Until 1990 biokinetic studies of aluminium metabolism and biokinetics in man and other animals had been substantially inhibited by analytical and practical difficulties. Of these, the most important are the difficulties in differentiating between administered aluminium and endogenous aluminium–especially in body fluids and excreta and the problems associated with the contamination of samples with environmental aluminium. As a consequence of these it was not possible to detect small, residual body burdens of the metal following experimental administrations. Consequently, many believed aluminium to be quantitatively excreted within a short time of uptake in all, but renal-failure patients. Nevertheless, residual aluminium deposits in a number of different organs and tissues had been detected in normal subjects using a variety of techniques, including histochemical staining methods. In order to understand the origins and kinetics of such residual aluminium deposits new approaches were required. One approach taken was to employ the radioisotope 67Ga as a surrogate, but this approach has been shown to be flawed–a consequence of the different biological behaviours of aluminium and gallium. A second arose from the availability, in about 1990, of both 26Al–a rare and expensive isotope of aluminium–and accelerator mass spectrometry for the ultra-trace detection of this isotope. Using these techniques the basic features of aluminium biokinetics and bioavailability have been unravelled. It is now clear that some aluminium is retained in the body–most probably within the skeleton, and that some deposits in the brain. However, most aluminium that enters the blood is excreted in urine within a few days or weeks and the gastrointestinal tract provides an effective barrier to aluminium uptake. Aspects of the biokinetics and bioavailability of aluminium are described below.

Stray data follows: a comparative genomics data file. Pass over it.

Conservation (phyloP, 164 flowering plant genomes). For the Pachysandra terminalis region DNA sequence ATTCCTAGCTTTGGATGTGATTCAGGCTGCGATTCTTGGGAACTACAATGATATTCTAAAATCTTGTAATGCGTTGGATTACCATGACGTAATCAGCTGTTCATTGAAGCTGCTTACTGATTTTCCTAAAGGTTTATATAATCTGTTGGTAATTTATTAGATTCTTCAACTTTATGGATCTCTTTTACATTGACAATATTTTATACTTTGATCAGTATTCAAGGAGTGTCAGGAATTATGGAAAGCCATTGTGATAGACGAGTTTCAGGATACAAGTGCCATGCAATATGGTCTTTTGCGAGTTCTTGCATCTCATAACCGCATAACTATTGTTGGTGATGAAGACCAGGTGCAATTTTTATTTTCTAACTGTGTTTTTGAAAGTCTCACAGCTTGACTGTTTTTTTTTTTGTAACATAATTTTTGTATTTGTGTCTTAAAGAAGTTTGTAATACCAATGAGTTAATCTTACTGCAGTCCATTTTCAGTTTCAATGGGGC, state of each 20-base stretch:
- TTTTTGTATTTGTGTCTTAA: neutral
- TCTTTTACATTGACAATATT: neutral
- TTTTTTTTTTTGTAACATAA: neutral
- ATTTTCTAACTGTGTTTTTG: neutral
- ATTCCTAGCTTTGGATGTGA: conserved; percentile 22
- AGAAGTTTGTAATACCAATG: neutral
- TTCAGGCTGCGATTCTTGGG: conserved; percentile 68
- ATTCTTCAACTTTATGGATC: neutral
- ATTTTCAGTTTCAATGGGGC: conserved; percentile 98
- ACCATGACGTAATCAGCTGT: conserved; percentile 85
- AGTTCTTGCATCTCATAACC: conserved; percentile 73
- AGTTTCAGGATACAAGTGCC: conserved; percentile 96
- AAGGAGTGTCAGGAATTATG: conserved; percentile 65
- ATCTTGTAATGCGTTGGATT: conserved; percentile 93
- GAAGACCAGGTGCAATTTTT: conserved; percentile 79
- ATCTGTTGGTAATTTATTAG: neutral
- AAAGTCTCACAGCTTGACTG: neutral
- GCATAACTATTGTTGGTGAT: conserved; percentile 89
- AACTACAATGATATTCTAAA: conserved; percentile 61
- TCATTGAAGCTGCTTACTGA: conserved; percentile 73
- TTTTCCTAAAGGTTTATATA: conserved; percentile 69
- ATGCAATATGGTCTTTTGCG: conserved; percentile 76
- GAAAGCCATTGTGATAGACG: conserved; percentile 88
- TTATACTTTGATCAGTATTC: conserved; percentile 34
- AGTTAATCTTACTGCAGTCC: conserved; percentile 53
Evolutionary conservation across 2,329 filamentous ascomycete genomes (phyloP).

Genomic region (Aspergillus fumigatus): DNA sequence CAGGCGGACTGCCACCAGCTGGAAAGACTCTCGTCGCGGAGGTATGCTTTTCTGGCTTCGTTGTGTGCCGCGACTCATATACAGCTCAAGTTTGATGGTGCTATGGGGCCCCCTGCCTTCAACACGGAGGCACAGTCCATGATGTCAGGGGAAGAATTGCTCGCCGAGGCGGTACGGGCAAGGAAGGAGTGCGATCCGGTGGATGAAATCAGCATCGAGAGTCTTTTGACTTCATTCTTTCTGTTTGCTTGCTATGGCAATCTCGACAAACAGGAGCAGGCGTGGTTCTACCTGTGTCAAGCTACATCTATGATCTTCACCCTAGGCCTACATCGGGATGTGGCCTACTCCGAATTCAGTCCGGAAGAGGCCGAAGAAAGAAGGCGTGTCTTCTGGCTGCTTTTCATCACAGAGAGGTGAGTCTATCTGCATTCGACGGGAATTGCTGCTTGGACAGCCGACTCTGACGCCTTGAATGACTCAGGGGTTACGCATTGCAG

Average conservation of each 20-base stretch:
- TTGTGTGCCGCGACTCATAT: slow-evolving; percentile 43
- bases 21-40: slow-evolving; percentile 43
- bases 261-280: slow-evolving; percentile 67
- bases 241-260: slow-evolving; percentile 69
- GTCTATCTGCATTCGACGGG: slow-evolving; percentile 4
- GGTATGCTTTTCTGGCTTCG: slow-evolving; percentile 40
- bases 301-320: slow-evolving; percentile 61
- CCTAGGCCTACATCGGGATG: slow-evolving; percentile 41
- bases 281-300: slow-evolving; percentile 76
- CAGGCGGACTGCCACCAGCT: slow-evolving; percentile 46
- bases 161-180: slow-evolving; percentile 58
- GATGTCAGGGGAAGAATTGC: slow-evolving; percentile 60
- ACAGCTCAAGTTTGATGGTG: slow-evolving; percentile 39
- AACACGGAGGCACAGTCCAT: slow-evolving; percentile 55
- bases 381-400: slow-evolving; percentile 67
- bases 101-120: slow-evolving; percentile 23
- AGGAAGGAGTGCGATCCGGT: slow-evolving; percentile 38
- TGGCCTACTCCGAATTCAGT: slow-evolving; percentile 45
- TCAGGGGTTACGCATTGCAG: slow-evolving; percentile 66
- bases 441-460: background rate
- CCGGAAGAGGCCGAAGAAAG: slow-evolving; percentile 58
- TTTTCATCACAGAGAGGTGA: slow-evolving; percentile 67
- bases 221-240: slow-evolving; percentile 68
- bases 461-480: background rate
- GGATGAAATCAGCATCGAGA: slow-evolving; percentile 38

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Journal of Environmental Monitoring
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